A Vivid Vision is a three-dimensional world that you can step into and explore.
Imagine something you want but don’t have. It could be a car you’ve loved your whole life. It could be like a bike, a piece of furniture, or even a relationship. Pretend you have it now. Imagine yourself inside of it, using it, touching it. Describe what it looks like, how it feels. What stands out? What are you noticing? Describe the features, the lighting, the flow, the energy, the feel of it.
That’s a pretty clear vision. This is what you need to do for your life.
I described the books I wanted to write. I gave them titles. I imagined how their covers would look like. I pictured myself signing my books. I imagined myself speaking at the literary events, on Ted Talks, being interviewed on TV and radio.
3. I went for big dreams
If we want our future to look bright, we need to think big. We need to dream big.
All my life, I was trained to set small achievable goals. I looked back in the past three years of my life and found so many things that had happened were not small by any means. There was no danger in thinking big. In fact, if I dream of big things, I am more likely to direct my attention to them and make them come true.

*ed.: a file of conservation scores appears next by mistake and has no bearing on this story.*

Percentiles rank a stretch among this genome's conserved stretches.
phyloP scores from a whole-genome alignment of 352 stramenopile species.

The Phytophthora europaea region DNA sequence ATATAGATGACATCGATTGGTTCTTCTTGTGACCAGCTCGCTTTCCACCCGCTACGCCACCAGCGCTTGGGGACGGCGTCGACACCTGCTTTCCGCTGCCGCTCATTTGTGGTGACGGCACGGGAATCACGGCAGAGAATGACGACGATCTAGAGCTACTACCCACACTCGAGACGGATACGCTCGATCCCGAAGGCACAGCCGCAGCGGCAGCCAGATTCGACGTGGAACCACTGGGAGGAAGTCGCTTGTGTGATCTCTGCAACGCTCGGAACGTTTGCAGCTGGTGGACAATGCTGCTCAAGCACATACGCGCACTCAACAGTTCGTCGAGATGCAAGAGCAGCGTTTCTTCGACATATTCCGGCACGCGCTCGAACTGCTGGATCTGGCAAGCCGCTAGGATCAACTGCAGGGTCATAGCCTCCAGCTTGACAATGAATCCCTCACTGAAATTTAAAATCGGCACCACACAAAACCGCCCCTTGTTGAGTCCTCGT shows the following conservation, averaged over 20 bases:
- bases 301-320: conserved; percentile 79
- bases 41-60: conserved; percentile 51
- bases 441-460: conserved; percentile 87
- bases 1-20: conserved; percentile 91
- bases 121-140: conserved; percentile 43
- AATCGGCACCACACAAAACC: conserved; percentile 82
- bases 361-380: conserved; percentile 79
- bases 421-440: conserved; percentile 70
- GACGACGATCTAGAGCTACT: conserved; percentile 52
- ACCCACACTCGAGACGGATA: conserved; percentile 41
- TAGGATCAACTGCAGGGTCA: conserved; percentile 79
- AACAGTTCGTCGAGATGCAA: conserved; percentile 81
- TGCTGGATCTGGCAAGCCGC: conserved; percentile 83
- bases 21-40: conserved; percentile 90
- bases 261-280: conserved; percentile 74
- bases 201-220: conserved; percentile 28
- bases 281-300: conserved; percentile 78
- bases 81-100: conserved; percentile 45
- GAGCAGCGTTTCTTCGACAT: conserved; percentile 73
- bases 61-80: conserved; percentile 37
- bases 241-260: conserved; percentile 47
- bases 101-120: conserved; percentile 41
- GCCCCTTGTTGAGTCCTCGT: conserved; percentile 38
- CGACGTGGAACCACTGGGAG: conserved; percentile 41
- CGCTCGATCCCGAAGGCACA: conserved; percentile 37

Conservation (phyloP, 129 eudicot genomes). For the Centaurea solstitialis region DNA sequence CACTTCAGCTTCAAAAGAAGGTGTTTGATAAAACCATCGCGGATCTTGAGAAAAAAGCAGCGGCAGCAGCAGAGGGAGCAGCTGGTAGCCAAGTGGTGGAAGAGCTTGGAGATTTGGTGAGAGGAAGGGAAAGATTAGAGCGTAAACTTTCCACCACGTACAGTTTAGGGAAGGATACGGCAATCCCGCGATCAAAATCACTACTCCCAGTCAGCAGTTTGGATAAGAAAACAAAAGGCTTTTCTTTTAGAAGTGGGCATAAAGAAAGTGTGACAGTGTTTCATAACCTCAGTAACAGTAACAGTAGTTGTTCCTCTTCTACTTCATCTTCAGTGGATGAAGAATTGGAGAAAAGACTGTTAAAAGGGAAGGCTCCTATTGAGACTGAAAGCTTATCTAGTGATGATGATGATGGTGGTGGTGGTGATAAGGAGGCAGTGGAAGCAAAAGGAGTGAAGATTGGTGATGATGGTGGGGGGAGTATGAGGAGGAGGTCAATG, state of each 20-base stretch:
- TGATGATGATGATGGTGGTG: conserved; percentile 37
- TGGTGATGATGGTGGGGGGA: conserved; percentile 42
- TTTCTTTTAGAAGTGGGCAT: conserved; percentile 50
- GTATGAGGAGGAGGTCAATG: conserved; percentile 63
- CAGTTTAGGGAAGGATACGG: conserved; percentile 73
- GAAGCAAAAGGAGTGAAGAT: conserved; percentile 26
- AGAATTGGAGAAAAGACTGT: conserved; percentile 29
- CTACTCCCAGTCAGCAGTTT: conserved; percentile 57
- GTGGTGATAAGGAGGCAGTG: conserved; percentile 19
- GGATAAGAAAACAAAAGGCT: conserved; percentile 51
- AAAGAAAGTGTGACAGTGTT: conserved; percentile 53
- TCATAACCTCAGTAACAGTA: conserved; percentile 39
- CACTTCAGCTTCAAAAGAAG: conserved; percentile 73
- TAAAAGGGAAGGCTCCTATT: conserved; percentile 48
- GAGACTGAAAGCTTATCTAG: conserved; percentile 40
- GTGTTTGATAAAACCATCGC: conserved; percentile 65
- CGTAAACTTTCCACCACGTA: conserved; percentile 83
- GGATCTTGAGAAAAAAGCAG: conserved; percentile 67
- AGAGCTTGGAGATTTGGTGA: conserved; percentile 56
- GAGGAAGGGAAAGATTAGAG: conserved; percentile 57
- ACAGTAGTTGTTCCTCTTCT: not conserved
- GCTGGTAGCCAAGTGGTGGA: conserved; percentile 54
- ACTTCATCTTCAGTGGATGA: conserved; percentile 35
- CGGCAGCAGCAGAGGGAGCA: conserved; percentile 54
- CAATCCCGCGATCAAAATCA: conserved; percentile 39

4. I went for three years rather than five.
A five-year vision is no good. Five years is a long time. Things are changing too quickly around us. I can’t see what will happen in five years of my life. One and two years are too close. I can’t achieve big dreams in one or two years. Three years is just right. It is not too close and not too far away. It is Goldielocks, right.
5. I didn’t worry about ‘how,’ and concentrated on ‘what.’
If you can release from the “how” part, you can grow really quickly. ‘How will I make your vision come true’ is very limiting. If I had worried about ‘how’ I wouldn’t have been able to build my dream home. I just like my dream home. I concentrated on ‘what’ I wanted in my life. Once I figured out ‘What’ I will look for who can help me materialize those things.
Once I wrote my vision in long-form, I boiled it down to a few dot points. Something I can clearly relate to. Then starting drawing a one-page image from it. It took me two days to create that, and it is still a work in progress, but it has most of the elements on it. I am going to use it in three ways.